Criminal justice reform must continue

Staff Writer
Pawhuska Journal-Capital

Last week was the deadline to report bills out of committees. We started with around 1,060 Senate bills in committee. Around 80 have already been approved by the full Senate and sent on to the House and nearly 460 are on Senate General Order. The remaining bills weren’t heard or failed and will have to wait until next session to be reconsidered.

Among those measures moving ahead in the process was my SB 287, which received unanimous approval in the full Appropriations Committee and now moves to the full Senate. Continuing to reform our criminal justice system, specifically focusing on efforts to decrease our prison population, which costs hundreds of millions of dollars each year, is our main goal. We’re trying to find ways to help nonviolent offenders, many of whom suffer from addiction or mental illness. Incarceration doesn’t help treat their issues but can actually make them worse. Lack of education and extreme poverty also play a role.

SB 287 tackles our state’s “habitual offender” statute, which can double and triple sentences giving many a life sentence for nonviolent offenses, a harsh sentence many murderers and rapists don’t even receive.

Studies have found that Oklahoma prisoners serve nearly 70 percent longer for property crimes and 80 percent for drug crimes than the national average. Our state has the highest incarceration rate in the nation and our inmates are serving longer than others as well. We must change this.

SB 287 limits the enhancement for people who commit nonviolent, nonsexual felonies with limited criminal history to a period equal to the maximum for a first offense plus an additional quarter of the maximum. Instead of being tough on crime, we’ve got to be smart on it. We must address the issues that cause nonviolent offenders to commit crime and get them the help, counseling, treatment or job training they need to become independent, productive citizens rather than a financial drain on our state being warehoused with no help.

According to Oklahomans for Criminal Justice Reform, this change could decrease our state’s prison population up to 17 percent within a decade. The nonpartisan organization estimates that if this change isn’t made, the prison population will have grown to 31,589 but with this new law would decrease to 26,311 (a difference of 5,278).

According to the Department of Corrections, the average annual cost to house one inmate today is $17,860. That number can be lower or as high as $80,000 for senior citizens or those with physical disabilities or chronic illnesses. Based on the average, Oklahoma could see an overall savings of nearly $94.3 million annually — funds that can be diverted to treatment and other programs for these individuals. Then we must also remember the economic boost of getting citizens back into the workforce.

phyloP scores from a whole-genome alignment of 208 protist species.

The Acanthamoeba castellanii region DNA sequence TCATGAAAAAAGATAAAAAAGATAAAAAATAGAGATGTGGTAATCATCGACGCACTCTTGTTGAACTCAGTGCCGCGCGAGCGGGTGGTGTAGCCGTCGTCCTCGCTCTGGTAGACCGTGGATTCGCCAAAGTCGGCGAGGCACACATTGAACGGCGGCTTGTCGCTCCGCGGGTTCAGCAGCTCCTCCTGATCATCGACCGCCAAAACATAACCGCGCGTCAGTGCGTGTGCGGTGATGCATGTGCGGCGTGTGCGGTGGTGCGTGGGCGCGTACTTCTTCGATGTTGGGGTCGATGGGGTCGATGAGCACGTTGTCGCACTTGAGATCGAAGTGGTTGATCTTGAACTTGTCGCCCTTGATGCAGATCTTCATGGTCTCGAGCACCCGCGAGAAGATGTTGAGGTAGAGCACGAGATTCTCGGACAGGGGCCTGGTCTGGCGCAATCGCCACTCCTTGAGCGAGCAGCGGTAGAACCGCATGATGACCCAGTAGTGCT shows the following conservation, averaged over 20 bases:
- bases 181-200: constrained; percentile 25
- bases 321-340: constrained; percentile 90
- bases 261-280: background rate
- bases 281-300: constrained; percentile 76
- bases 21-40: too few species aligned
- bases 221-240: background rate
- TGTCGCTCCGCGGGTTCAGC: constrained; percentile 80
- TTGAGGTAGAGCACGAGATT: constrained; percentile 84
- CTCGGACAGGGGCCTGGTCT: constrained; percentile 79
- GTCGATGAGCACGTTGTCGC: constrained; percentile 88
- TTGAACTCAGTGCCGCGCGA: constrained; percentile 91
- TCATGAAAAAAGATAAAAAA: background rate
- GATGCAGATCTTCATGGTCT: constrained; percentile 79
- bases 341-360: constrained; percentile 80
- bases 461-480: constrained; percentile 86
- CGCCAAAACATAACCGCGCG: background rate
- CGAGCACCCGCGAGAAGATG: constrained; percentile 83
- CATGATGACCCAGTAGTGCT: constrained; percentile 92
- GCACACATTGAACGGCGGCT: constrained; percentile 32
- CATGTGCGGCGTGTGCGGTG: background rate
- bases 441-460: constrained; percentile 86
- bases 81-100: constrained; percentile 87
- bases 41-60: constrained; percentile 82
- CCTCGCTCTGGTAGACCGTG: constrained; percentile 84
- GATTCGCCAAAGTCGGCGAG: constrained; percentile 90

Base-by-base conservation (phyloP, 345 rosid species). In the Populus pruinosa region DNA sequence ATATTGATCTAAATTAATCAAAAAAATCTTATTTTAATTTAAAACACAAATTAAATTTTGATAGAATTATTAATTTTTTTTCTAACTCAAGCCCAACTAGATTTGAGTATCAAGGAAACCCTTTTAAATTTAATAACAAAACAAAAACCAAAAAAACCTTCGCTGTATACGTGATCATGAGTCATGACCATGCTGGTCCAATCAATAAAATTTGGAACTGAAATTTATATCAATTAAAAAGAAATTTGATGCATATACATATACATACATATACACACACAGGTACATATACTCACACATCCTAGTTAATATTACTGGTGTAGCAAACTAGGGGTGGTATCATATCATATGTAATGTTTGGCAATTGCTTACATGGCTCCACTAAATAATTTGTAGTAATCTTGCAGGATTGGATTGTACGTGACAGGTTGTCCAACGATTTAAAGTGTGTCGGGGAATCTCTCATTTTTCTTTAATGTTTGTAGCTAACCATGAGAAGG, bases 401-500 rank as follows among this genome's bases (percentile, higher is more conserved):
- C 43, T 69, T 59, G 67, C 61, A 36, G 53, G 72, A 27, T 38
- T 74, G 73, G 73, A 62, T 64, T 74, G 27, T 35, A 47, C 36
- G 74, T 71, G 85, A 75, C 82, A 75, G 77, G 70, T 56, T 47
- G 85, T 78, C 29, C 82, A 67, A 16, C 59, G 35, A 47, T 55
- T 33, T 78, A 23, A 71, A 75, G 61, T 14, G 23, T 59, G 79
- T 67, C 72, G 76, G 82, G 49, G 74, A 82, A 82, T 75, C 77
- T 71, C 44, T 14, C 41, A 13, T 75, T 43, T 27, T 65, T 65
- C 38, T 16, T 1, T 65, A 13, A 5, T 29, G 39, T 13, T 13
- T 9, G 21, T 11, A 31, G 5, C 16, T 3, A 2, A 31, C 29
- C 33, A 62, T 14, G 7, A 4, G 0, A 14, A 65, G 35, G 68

As for my other bills, SB 128 dealing with on-call pay for state employees wasn’t heard in the Appropriations Committee. This was a request bill by the Oklahoma Public Employees Association. It sought to standardize state employee compensation for on-call status, where employees are required to remain at, near or able to return to work when called upon after regular business hours. Current law requires state agencies to compensate an employee for a minimum of two hours, if the employee responds to a call and is required to report back to work while on-call. On-call status is a regular job requirement for many state employees, but they’re inconsistently compensated. I’ll continue to fight for this issue next session.

SB 390 dealing with ad valorem taxes for wind entities wasn’t given a hearing in the Finance Committee. The House has a similar measure, and we’re hoping to get that one through the process.

It was my goal this first year to learn the ins and outs of getting a bill through the legislative process rather than doing what many freshmen do, which is carry as many bills as possible getting overwhelmed and having little success in the end. This first year, I’m focusing on building relationships, learning the process and what’s really important and will help our district and the state overall.

In closing, I want to thank the teachers from Ponca City and Skiatook for stopping by the office. I also enjoyed having lunch with folks from Pioneer Tech.

Contact District 10 State Sen. Bill Coleman at the state capitol by calling 405-521-5581 or by email at bill.coleman@oksenate.gov.